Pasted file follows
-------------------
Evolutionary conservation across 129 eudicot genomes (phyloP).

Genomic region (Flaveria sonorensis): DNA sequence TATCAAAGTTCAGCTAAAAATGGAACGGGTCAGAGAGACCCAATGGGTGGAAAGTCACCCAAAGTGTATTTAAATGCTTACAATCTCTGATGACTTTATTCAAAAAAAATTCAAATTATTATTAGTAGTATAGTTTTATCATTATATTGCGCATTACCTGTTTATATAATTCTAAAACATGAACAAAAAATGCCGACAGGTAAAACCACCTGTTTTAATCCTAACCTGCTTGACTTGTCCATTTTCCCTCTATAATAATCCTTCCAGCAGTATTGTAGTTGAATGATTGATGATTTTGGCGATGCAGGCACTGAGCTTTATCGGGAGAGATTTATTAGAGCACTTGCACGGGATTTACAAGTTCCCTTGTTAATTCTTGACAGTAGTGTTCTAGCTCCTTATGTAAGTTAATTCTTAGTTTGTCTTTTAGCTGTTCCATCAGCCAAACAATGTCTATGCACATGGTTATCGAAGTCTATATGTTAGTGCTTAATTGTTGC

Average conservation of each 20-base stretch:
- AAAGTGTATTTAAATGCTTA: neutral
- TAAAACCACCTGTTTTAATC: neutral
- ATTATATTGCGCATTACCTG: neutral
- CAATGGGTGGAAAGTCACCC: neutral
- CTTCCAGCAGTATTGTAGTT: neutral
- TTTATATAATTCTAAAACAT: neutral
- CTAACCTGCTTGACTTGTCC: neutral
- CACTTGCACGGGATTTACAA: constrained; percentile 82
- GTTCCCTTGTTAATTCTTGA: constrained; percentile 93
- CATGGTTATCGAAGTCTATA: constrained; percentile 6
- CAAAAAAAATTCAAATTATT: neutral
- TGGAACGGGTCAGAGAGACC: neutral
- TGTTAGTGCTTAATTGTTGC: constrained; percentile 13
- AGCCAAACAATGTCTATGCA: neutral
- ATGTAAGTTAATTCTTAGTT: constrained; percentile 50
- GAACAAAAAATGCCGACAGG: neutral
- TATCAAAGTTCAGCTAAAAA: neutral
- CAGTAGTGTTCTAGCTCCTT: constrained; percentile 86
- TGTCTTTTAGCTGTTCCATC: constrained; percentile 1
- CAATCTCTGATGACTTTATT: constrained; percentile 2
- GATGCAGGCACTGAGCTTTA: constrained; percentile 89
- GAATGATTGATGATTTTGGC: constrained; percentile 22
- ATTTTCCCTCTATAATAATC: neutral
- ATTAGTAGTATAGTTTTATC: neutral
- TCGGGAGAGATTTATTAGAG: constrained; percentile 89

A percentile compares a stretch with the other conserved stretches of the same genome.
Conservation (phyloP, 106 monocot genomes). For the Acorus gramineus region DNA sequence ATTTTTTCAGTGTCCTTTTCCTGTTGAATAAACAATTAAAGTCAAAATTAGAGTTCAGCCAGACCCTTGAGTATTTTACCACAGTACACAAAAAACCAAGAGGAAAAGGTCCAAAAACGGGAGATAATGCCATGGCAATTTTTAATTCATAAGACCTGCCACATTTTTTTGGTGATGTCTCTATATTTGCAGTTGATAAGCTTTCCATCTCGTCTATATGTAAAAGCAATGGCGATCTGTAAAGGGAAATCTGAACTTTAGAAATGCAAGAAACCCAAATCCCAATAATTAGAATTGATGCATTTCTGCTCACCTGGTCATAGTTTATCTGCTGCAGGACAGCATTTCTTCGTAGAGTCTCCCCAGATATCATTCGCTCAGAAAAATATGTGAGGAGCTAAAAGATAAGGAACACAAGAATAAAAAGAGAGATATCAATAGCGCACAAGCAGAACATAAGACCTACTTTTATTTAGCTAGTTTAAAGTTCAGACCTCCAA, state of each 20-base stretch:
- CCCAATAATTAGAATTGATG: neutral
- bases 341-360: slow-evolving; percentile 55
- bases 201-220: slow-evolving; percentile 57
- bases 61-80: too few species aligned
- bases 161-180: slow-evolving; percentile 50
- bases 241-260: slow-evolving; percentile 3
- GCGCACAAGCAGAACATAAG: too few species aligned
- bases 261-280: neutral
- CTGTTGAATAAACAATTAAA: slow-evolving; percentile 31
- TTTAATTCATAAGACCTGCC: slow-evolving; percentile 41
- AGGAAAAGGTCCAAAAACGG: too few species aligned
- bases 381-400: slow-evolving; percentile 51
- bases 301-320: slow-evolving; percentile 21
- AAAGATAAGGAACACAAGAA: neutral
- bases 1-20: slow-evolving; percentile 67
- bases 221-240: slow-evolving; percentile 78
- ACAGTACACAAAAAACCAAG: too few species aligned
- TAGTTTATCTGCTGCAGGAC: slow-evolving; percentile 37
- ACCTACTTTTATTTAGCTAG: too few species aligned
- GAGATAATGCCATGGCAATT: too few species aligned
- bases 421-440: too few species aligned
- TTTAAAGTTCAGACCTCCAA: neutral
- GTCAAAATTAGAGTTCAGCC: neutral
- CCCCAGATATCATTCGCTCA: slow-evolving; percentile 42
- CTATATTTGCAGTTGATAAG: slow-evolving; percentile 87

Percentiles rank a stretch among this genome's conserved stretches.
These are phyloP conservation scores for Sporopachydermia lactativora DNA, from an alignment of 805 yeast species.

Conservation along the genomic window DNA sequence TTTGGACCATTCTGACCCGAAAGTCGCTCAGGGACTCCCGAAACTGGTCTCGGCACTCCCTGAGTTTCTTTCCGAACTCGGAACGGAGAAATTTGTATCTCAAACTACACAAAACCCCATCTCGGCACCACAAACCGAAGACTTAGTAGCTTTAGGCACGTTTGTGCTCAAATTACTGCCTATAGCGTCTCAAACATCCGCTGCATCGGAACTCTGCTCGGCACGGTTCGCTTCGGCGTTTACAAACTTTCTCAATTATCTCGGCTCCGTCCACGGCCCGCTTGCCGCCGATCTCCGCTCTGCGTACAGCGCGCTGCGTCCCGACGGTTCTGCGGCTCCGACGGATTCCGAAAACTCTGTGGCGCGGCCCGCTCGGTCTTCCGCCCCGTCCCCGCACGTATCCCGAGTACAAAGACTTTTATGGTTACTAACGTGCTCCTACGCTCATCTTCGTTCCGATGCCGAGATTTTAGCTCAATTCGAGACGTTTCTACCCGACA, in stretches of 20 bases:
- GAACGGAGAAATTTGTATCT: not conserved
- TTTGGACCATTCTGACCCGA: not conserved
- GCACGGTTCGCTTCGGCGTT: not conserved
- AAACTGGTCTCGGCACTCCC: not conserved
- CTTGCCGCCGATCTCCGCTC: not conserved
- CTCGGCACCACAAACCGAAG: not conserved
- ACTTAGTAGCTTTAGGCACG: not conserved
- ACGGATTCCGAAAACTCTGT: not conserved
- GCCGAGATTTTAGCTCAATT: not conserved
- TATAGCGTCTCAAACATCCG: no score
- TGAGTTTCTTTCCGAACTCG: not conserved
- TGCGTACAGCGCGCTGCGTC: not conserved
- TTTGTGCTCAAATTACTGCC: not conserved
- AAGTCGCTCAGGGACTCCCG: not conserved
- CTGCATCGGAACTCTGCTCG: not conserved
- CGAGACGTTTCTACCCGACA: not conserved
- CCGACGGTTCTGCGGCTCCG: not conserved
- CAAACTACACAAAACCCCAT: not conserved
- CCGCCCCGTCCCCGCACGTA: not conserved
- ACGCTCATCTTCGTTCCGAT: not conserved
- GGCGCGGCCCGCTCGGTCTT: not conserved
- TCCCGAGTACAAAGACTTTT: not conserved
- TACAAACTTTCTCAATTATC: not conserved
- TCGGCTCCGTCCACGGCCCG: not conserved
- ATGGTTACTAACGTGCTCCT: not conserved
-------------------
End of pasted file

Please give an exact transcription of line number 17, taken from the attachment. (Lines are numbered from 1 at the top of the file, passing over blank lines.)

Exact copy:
- AGCCAAACAATGTCTATGCA: neutral